R. Kelly arrived in a Brooklyn, New York, courtroom on Friday, where U.S. Magistrate Judge Steven L. Tiscione denied him bond and ordered him to remain locked up. Kelly is facing a five-count indictment in Brooklyn, where he pleaded not guilty.
The New York Daily News reports that he appeared in a blue and orange jail suit, panned around the room to see who was there and smiled at girlfriends Jocelyn Savage and Azriel Clary, who traveled from Chicago to support him.
The judge’s decision came after he said the potential prison sentence attached to Kelly’s charges makes him a flight risk, which is why he should remain behind bars.
Kelly is also facing a 13-count indictment in the Northern District of Illinois related to sex crimes and obstruction of justice that he also pleaded not guilty to. Plus, last month a Chicago judge denied his bond in that case and ordered him to remain in jail. So the Brooklyn judge said it wouldn’t make sense to free Kelly based on that ruling.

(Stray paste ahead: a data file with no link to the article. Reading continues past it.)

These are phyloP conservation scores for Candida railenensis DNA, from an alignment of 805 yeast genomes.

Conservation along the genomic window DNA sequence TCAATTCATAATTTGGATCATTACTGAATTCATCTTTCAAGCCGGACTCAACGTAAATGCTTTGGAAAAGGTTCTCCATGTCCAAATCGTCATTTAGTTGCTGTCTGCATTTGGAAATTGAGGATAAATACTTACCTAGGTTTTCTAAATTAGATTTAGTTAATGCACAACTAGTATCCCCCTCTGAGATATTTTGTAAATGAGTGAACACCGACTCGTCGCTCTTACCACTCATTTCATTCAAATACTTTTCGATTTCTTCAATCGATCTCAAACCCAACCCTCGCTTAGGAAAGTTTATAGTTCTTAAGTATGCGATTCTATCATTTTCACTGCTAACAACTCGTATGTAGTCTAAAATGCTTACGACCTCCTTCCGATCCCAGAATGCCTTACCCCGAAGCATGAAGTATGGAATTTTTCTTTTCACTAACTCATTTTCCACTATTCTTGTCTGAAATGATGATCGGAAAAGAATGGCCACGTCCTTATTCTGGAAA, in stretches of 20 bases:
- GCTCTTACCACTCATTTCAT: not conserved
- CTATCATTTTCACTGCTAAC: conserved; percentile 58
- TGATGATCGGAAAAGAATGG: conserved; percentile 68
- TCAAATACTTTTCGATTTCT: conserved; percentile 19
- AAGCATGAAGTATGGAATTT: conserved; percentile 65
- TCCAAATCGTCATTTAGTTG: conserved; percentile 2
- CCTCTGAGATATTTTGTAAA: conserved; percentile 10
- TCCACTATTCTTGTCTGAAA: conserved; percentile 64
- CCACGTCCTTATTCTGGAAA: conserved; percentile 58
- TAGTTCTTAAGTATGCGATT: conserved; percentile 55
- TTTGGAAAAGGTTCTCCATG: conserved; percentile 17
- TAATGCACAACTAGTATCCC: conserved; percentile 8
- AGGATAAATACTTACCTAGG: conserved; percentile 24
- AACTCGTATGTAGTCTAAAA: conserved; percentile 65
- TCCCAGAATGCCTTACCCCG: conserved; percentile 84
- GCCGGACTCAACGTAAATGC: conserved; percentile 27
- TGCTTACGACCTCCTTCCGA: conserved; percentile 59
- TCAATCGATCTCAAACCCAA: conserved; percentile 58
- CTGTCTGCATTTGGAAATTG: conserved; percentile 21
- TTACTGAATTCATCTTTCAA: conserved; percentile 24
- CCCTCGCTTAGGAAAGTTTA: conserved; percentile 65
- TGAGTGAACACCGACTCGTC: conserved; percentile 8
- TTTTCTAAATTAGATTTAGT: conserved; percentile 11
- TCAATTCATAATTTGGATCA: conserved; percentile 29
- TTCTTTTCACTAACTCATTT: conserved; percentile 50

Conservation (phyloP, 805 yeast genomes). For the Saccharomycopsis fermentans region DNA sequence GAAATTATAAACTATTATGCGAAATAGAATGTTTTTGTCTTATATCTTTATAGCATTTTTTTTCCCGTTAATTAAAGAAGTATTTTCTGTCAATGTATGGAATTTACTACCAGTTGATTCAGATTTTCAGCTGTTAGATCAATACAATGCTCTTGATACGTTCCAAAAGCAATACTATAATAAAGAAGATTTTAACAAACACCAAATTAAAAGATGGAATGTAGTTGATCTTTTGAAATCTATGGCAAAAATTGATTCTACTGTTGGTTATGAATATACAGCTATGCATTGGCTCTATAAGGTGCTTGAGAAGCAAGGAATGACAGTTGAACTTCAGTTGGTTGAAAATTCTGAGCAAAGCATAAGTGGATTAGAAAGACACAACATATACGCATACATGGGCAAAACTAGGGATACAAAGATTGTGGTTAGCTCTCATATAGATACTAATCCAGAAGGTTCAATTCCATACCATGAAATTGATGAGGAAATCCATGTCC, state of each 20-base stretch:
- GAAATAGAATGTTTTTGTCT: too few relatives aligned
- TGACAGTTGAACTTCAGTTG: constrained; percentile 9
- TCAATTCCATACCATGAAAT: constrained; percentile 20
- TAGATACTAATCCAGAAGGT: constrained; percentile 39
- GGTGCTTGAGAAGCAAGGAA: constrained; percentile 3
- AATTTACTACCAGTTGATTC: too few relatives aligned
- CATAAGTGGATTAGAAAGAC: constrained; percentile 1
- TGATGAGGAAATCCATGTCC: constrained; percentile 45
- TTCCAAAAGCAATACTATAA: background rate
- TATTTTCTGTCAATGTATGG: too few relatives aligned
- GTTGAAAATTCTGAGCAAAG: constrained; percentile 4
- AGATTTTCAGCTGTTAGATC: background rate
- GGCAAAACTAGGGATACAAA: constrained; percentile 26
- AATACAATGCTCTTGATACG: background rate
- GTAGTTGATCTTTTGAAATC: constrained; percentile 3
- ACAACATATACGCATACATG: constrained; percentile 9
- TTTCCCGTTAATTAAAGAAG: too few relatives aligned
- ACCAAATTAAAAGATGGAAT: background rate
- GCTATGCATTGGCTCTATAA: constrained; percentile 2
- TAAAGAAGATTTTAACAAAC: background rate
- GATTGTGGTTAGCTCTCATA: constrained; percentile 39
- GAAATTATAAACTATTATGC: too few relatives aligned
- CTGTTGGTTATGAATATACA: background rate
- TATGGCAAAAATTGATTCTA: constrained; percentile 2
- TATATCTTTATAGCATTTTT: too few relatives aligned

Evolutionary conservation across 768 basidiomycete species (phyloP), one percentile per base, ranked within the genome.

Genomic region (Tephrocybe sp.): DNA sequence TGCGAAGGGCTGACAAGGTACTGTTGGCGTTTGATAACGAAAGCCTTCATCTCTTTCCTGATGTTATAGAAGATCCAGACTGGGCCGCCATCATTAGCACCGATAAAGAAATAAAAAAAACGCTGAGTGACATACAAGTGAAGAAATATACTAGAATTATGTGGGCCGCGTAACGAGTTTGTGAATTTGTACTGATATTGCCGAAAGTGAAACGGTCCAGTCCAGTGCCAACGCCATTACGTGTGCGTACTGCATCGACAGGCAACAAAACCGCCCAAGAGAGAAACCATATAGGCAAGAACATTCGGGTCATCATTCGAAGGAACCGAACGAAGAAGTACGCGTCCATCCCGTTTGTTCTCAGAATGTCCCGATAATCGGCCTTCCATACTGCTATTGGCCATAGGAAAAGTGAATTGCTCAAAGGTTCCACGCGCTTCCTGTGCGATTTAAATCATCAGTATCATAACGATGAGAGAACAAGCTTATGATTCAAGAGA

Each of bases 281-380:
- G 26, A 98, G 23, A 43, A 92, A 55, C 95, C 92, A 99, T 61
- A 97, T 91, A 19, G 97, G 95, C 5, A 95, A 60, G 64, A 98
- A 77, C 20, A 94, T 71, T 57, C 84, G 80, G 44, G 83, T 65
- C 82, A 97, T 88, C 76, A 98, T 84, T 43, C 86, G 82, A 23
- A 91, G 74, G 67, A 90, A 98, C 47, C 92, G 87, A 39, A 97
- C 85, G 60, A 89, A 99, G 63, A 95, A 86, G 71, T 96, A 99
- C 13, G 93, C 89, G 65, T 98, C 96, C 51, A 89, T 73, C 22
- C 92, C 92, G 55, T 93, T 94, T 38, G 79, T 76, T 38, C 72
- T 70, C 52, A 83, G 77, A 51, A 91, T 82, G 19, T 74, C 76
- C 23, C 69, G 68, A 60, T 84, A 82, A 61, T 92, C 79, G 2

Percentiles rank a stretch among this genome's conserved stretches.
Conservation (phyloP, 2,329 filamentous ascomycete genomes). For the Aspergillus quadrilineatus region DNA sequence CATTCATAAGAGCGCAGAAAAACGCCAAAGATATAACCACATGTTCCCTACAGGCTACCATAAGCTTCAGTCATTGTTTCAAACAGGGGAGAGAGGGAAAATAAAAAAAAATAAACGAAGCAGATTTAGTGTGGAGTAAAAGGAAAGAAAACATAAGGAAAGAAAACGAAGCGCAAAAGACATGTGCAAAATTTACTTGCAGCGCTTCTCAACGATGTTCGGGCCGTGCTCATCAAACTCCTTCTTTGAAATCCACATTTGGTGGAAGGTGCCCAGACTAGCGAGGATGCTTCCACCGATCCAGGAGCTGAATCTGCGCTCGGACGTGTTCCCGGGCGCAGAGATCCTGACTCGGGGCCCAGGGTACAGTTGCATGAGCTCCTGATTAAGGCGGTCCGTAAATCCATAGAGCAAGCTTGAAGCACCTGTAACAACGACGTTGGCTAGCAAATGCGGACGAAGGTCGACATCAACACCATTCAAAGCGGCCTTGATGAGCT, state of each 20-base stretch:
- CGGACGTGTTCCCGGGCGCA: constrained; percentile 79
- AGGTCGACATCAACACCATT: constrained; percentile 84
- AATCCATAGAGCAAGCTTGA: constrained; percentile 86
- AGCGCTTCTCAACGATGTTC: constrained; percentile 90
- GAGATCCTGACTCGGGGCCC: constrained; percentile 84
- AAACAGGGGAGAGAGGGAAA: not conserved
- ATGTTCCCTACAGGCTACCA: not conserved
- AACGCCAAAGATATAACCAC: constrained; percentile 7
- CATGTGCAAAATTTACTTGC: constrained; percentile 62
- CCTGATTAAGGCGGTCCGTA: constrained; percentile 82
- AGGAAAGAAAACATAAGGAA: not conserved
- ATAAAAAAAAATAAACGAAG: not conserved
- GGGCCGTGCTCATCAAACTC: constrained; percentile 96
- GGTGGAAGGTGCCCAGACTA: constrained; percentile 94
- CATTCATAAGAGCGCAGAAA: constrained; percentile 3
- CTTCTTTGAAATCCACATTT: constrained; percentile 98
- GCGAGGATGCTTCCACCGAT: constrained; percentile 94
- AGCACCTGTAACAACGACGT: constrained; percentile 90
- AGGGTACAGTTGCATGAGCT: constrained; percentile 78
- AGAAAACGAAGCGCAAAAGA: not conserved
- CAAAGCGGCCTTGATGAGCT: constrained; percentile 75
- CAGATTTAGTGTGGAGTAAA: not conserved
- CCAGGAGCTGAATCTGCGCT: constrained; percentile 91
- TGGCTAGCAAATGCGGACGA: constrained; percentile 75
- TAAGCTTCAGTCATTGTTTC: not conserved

“Even if I released him on bail in this case, he’s not going anywhere,” Tiscione stated.
According to New York prosecutors, as early as 1999 Kelly arranged for young women and minors to travel across state lines to have sex. Out of the five alleged victims in the case, three were minors when they said the crimes took place.
Kelly was also accused of giving at least one of those women a sexually transmitted disease without letting her know that he was infected.
Prosecutors also said the 52-year-old paid off witnesses so they wouldn’t testify when he was out on bail in 2002 facing child pornography charges, which is another reason he should remained jailed. And the judge agreed with that reasoning.
“The defendant is accused of a multitude of crimes. They’re not minor charges,” Tiscione explained. “I’m extremely troubled by the issues of potential obstruction in prior cases.”
Besides the federal indictments out of New York and Illinois, Kelly is also facing 21 sexual abuse charges brought by the state of Illinois, which he pleaded not guilty to. Kelly’s attorney told reporters Friday it is not clear where his client will be tried first, Illinois or New York.
He’s facing several decades in prison if found guilty.